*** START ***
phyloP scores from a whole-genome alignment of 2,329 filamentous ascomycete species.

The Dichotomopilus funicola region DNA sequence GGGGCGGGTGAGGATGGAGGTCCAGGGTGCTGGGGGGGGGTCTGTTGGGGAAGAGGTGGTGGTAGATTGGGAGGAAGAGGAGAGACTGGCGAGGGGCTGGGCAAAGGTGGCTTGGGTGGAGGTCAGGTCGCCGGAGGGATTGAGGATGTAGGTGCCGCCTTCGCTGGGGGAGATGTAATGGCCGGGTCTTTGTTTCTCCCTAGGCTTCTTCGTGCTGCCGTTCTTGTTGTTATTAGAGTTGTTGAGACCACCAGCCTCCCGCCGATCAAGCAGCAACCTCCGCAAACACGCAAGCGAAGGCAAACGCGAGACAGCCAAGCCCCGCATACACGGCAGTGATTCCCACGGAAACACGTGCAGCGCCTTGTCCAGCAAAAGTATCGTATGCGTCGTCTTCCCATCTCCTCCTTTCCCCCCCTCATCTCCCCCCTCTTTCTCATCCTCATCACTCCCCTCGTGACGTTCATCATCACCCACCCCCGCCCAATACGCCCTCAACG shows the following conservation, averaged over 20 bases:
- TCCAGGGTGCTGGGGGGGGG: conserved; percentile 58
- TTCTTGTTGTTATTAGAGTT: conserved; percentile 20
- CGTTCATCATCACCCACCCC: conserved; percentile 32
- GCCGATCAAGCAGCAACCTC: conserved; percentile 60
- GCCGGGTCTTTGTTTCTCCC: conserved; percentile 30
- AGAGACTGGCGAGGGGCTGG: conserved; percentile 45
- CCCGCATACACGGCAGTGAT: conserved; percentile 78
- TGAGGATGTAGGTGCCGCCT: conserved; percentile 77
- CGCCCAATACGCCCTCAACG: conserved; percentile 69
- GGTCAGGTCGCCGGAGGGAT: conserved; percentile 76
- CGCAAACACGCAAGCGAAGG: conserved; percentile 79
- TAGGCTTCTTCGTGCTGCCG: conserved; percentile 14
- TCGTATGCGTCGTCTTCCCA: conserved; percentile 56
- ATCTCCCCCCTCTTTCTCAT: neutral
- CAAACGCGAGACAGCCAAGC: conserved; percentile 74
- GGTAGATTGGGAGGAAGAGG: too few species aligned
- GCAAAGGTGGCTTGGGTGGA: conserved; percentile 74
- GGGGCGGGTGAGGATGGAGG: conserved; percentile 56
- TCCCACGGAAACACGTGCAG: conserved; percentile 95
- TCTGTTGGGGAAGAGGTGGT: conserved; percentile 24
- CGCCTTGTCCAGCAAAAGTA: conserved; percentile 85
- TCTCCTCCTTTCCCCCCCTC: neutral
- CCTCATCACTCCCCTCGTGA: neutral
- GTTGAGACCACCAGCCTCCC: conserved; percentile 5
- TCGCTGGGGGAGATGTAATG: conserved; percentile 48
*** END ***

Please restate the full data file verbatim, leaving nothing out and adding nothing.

phyloP scores from a whole-genome alignment of 2,329 filamentous ascomycete species.

The Dichotomopilus funicola region DNA sequence GGGGCGGGTGAGGATGGAGGTCCAGGGTGCTGGGGGGGGGTCTGTTGGGGAAGAGGTGGTGGTAGATTGGGAGGAAGAGGAGAGACTGGCGAGGGGCTGGGCAAAGGTGGCTTGGGTGGAGGTCAGGTCGCCGGAGGGATTGAGGATGTAGGTGCCGCCTTCGCTGGGGGAGATGTAATGGCCGGGTCTTTGTTTCTCCCTAGGCTTCTTCGTGCTGCCGTTCTTGTTGTTATTAGAGTTGTTGAGACCACCAGCCTCCCGCCGATCAAGCAGCAACCTCCGCAAACACGCAAGCGAAGGCAAACGCGAGACAGCCAAGCCCCGCATACACGGCAGTGATTCCCACGGAAACACGTGCAGCGCCTTGTCCAGCAAAAGTATCGTATGCGTCGTCTTCCCATCTCCTCCTTTCCCCCCCTCATCTCCCCCCTCTTTCTCATCCTCATCACTCCCCTCGTGACGTTCATCATCACCCACCCCCGCCCAATACGCCCTCAACG shows the following conservation, averaged over 20 bases:
- TCCAGGGTGCTGGGGGGGGG: conserved; percentile 58
- TTCTTGTTGTTATTAGAGTT: conserved; percentile 20
- CGTTCATCATCACCCACCCC: conserved; percentile 32
- GCCGATCAAGCAGCAACCTC: conserved; percentile 60
- GCCGGGTCTTTGTTTCTCCC: conserved; percentile 30
- AGAGACTGGCGAGGGGCTGG: conserved; percentile 45
- CCCGCATACACGGCAGTGAT: conserved; percentile 78
- TGAGGATGTAGGTGCCGCCT: conserved; percentile 77
- CGCCCAATACGCCCTCAACG: conserved; percentile 69
- GGTCAGGTCGCCGGAGGGAT: conserved; percentile 76
- CGCAAACACGCAAGCGAAGG: conserved; percentile 79
- TAGGCTTCTTCGTGCTGCCG: conserved; percentile 14
- TCGTATGCGTCGTCTTCCCA: conserved; percentile 56
- ATCTCCCCCCTCTTTCTCAT: neutral
- CAAACGCGAGACAGCCAAGC: conserved; percentile 74
- GGTAGATTGGGAGGAAGAGG: too few species aligned
- GCAAAGGTGGCTTGGGTGGA: conserved; percentile 74
- GGGGCGGGTGAGGATGGAGG: conserved; percentile 56
- TCCCACGGAAACACGTGCAG: conserved; percentile 95
- TCTGTTGGGGAAGAGGTGGT: conserved; percentile 24
- CGCCTTGTCCAGCAAAAGTA: conserved; percentile 85
- TCTCCTCCTTTCCCCCCCTC: neutral
- CCTCATCACTCCCCTCGTGA: neutral
- GTTGAGACCACCAGCCTCCC: conserved; percentile 5
- TCGCTGGGGGAGATGTAATG: conserved; percentile 48